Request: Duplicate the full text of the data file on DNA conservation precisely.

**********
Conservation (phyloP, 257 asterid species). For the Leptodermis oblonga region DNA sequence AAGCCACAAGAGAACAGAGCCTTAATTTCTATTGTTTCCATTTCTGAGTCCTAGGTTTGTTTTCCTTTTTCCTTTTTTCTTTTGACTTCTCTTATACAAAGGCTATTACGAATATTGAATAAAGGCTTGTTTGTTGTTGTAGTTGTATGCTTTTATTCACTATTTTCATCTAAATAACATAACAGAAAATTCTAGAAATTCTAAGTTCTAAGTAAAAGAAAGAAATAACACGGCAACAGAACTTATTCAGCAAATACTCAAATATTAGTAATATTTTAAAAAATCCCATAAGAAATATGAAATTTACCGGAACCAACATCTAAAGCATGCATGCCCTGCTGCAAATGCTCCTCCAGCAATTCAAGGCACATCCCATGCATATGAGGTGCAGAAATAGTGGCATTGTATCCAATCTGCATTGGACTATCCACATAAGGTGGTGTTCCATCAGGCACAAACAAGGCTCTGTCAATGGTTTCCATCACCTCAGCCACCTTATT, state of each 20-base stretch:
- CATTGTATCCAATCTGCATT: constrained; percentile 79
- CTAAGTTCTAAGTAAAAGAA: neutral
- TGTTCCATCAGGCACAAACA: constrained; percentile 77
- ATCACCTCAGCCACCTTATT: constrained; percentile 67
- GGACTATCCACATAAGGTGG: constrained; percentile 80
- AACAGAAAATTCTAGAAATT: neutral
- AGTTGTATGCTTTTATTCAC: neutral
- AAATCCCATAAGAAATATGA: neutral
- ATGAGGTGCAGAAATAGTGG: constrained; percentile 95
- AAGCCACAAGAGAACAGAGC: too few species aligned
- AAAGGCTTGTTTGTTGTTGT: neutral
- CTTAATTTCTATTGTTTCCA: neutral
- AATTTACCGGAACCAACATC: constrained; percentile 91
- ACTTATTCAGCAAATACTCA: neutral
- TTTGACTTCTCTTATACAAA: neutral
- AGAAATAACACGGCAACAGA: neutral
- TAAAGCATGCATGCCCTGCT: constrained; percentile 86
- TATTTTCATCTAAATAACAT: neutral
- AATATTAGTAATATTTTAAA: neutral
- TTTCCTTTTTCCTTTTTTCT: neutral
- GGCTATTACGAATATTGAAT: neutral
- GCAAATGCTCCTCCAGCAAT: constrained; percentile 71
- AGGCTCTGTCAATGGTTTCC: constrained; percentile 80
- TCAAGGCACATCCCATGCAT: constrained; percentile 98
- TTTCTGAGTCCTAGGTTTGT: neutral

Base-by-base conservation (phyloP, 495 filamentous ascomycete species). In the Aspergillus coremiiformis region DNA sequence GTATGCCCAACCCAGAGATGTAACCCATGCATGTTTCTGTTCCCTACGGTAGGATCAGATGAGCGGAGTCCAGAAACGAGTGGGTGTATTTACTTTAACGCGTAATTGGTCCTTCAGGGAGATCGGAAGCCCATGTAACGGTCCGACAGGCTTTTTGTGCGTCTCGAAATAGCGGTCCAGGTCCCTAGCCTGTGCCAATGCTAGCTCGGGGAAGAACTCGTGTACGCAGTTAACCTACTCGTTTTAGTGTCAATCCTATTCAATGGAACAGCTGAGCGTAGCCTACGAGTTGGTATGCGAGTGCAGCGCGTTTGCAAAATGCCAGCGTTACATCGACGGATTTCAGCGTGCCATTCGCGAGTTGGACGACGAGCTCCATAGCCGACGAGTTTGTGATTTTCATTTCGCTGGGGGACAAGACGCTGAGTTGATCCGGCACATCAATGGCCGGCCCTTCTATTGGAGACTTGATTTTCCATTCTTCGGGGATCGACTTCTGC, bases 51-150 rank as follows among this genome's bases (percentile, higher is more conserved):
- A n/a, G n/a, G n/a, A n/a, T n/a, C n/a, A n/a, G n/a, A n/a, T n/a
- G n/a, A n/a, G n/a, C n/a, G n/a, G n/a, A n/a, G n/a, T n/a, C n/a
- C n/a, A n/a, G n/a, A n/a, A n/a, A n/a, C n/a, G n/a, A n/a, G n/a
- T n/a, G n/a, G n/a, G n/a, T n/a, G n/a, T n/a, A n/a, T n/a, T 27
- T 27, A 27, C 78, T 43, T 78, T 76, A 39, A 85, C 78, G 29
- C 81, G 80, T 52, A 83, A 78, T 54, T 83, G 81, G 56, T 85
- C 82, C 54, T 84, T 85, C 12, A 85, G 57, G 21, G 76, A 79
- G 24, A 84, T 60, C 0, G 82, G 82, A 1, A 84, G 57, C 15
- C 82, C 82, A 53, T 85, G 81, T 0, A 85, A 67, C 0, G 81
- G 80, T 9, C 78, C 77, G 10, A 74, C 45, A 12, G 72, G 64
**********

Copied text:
Conservation (phyloP, 257 asterid species). For the Leptodermis oblonga region DNA sequence AAGCCACAAGAGAACAGAGCCTTAATTTCTATTGTTTCCATTTCTGAGTCCTAGGTTTGTTTTCCTTTTTCCTTTTTTCTTTTGACTTCTCTTATACAAAGGCTATTACGAATATTGAATAAAGGCTTGTTTGTTGTTGTAGTTGTATGCTTTTATTCACTATTTTCATCTAAATAACATAACAGAAAATTCTAGAAATTCTAAGTTCTAAGTAAAAGAAAGAAATAACACGGCAACAGAACTTATTCAGCAAATACTCAAATATTAGTAATATTTTAAAAAATCCCATAAGAAATATGAAATTTACCGGAACCAACATCTAAAGCATGCATGCCCTGCTGCAAATGCTCCTCCAGCAATTCAAGGCACATCCCATGCATATGAGGTGCAGAAATAGTGGCATTGTATCCAATCTGCATTGGACTATCCACATAAGGTGGTGTTCCATCAGGCACAAACAAGGCTCTGTCAATGGTTTCCATCACCTCAGCCACCTTATT, state of each 20-base stretch:
- CATTGTATCCAATCTGCATT: constrained; percentile 79
- CTAAGTTCTAAGTAAAAGAA: neutral
- TGTTCCATCAGGCACAAACA: constrained; percentile 77
- ATCACCTCAGCCACCTTATT: constrained; percentile 67
- GGACTATCCACATAAGGTGG: constrained; percentile 80
- AACAGAAAATTCTAGAAATT: neutral
- AGTTGTATGCTTTTATTCAC: neutral
- AAATCCCATAAGAAATATGA: neutral
- ATGAGGTGCAGAAATAGTGG: constrained; percentile 95
- AAGCCACAAGAGAACAGAGC: too few species aligned
- AAAGGCTTGTTTGTTGTTGT: neutral
- CTTAATTTCTATTGTTTCCA: neutral
- AATTTACCGGAACCAACATC: constrained; percentile 91
- ACTTATTCAGCAAATACTCA: neutral
- TTTGACTTCTCTTATACAAA: neutral
- AGAAATAACACGGCAACAGA: neutral
- TAAAGCATGCATGCCCTGCT: constrained; percentile 86
- TATTTTCATCTAAATAACAT: neutral
- AATATTAGTAATATTTTAAA: neutral
- TTTCCTTTTTCCTTTTTTCT: neutral
- GGCTATTACGAATATTGAAT: neutral
- GCAAATGCTCCTCCAGCAAT: constrained; percentile 71
- AGGCTCTGTCAATGGTTTCC: constrained; percentile 80
- TCAAGGCACATCCCATGCAT: constrained; percentile 98
- TTTCTGAGTCCTAGGTTTGT: neutral

Base-by-base conservation (phyloP, 495 filamentous ascomycete species). In the Aspergillus coremiiformis region DNA sequence GTATGCCCAACCCAGAGATGTAACCCATGCATGTTTCTGTTCCCTACGGTAGGATCAGATGAGCGGAGTCCAGAAACGAGTGGGTGTATTTACTTTAACGCGTAATTGGTCCTTCAGGGAGATCGGAAGCCCATGTAACGGTCCGACAGGCTTTTTGTGCGTCTCGAAATAGCGGTCCAGGTCCCTAGCCTGTGCCAATGCTAGCTCGGGGAAGAACTCGTGTACGCAGTTAACCTACTCGTTTTAGTGTCAATCCTATTCAATGGAACAGCTGAGCGTAGCCTACGAGTTGGTATGCGAGTGCAGCGCGTTTGCAAAATGCCAGCGTTACATCGACGGATTTCAGCGTGCCATTCGCGAGTTGGACGACGAGCTCCATAGCCGACGAGTTTGTGATTTTCATTTCGCTGGGGGACAAGACGCTGAGTTGATCCGGCACATCAATGGCCGGCCCTTCTATTGGAGACTTGATTTTCCATTCTTCGGGGATCGACTTCTGC, bases 51-150 rank as follows among this genome's bases (percentile, higher is more conserved):
- A n/a, G n/a, G n/a, A n/a, T n/a, C n/a, A n/a, G n/a, A n/a, T n/a
- G n/a, A n/a, G n/a, C n/a, G n/a, G n/a, A n/a, G n/a, T n/a, C n/a
- C n/a, A n/a, G n/a, A n/a, A n/a, A n/a, C n/a, G n/a, A n/a, G n/a
- T n/a, G n/a, G n/a, G n/a, T n/a, G n/a, T n/a, A n/a, T n/a, T 27
- T 27, A 27, C 78, T 43, T 78, T 76, A 39, A 85, C 78, G 29
- C 81, G 80, T 52, A 83, A 78, T 54, T 83, G 81, G 56, T 85
- C 82, C 54, T 84, T 85, C 12, A 85, G 57, G 21, G 76, A 79
- G 24, A 84, T 60, C 0, G 82, G 82, A 1, A 84, G 57, C 15
- C 82, C 82, A 53, T 85, G 81, T 0, A 85, A 67, C 0, G 81
- G 80, T 9, C 78, C 77, G 10, A 74, C 45, A 12, G 72, G 64